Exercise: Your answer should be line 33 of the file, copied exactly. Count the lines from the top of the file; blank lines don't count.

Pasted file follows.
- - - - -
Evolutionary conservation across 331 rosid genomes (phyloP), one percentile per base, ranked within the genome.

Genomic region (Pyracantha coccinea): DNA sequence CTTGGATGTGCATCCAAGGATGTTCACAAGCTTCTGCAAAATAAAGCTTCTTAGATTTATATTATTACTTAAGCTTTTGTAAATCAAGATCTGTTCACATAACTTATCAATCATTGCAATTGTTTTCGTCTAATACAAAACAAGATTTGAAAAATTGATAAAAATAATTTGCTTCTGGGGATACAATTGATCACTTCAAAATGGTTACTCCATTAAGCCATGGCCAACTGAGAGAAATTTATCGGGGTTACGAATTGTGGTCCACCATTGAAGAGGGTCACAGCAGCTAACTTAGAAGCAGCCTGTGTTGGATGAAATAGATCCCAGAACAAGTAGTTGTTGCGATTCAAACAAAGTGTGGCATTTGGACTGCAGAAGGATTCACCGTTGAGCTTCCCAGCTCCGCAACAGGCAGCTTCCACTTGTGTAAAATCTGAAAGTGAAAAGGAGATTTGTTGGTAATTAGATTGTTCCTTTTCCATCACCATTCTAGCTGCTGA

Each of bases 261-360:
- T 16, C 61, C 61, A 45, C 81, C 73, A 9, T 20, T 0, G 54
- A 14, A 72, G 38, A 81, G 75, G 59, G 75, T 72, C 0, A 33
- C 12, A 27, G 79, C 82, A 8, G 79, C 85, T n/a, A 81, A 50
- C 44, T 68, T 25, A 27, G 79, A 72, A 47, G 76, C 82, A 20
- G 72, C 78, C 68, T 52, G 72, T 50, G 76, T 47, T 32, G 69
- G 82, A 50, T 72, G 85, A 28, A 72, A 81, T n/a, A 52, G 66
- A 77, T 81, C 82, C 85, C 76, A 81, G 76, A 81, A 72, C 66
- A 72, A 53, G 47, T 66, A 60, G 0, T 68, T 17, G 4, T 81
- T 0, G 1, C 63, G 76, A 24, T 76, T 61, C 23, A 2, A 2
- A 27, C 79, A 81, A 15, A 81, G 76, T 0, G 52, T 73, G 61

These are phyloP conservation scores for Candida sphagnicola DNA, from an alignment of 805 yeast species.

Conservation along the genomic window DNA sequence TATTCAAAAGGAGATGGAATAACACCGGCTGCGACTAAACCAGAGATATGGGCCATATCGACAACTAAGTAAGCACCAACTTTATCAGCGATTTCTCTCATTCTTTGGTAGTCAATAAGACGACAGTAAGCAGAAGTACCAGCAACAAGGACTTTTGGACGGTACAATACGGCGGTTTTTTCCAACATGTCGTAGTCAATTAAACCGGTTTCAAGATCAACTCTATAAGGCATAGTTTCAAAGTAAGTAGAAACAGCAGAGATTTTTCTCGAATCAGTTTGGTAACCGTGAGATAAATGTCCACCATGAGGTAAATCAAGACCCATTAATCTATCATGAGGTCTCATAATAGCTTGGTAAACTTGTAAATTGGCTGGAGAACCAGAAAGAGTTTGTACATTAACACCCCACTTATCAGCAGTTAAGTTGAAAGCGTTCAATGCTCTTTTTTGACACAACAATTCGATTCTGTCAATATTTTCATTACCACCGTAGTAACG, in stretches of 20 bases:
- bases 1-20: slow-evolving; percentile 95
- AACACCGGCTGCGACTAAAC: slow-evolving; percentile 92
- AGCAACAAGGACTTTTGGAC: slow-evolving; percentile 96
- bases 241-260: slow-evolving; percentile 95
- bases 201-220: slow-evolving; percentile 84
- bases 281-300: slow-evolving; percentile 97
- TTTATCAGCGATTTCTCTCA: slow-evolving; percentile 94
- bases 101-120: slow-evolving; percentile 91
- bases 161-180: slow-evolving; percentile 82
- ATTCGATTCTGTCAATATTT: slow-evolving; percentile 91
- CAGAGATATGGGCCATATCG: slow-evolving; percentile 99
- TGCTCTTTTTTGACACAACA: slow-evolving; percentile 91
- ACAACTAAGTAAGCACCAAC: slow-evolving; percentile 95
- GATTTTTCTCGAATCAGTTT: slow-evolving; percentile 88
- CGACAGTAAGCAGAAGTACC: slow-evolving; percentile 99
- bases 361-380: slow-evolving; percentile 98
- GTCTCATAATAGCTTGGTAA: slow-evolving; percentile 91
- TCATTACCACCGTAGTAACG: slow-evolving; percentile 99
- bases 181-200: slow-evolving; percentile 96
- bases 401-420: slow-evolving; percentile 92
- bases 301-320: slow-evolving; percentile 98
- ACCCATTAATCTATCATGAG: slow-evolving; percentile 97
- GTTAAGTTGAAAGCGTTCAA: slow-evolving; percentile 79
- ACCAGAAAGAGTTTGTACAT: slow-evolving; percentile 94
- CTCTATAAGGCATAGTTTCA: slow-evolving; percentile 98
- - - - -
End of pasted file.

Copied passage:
- TCATTACCACCGTAGTAACG: slow-evolving; percentile 99